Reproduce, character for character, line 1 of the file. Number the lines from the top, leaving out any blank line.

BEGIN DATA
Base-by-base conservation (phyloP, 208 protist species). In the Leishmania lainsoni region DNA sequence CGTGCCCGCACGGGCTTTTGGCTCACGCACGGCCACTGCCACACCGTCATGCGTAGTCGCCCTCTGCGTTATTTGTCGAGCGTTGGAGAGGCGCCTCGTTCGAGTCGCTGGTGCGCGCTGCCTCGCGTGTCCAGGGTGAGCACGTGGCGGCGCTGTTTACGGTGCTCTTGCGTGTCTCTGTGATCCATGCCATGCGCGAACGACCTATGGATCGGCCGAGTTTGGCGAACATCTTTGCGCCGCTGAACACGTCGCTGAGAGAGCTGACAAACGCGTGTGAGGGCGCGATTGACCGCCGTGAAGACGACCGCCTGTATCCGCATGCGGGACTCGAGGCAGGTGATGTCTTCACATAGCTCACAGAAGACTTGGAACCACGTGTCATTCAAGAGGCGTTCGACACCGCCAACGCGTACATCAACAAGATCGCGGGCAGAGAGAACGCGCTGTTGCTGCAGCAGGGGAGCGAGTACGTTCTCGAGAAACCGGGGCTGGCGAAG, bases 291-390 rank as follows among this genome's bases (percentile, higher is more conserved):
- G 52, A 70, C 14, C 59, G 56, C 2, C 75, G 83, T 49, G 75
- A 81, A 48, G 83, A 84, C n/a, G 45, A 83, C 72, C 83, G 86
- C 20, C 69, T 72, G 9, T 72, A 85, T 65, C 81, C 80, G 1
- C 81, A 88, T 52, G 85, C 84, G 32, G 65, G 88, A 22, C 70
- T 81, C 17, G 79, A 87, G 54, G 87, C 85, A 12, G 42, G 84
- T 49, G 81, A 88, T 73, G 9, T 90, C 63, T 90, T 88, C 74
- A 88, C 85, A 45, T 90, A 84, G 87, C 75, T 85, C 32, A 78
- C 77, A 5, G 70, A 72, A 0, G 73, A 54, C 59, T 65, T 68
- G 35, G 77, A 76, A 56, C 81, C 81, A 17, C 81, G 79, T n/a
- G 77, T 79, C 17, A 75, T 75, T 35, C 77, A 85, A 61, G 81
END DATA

Base-by-base conservation (phyloP, 208 protist species). In the Leishmania lainsoni region DNA sequence CGTGCCCGCACGGGCTTTTGGCTCACGCACGGCCACTGCCACACCGTCATGCGTAGTCGCCCTCTGCGTTATTTGTCGAGCGTTGGAGAGGCGCCTCGTTCGAGTCGCTGGTGCGCGCTGCCTCGCGTGTCCAGGGTGAGCACGTGGCGGCGCTGTTTACGGTGCTCTTGCGTGTCTCTGTGATCCATGCCATGCGCGAACGACCTATGGATCGGCCGAGTTTGGCGAACATCTTTGCGCCGCTGAACACGTCGCTGAGAGAGCTGACAAACGCGTGTGAGGGCGCGATTGACCGCCGTGAAGACGACCGCCTGTATCCGCATGCGGGACTCGAGGCAGGTGATGTCTTCACATAGCTCACAGAAGACTTGGAACCACGTGTCATTCAAGAGGCGTTCGACACCGCCAACGCGTACATCAACAAGATCGCGGGCAGAGAGAACGCGCTGTTGCTGCAGCAGGGGAGCGAGTACGTTCTCGAGAAACCGGGGCTGGCGAAG, bases 291-390 rank as follows among this genome's bases (percentile, higher is more conserved):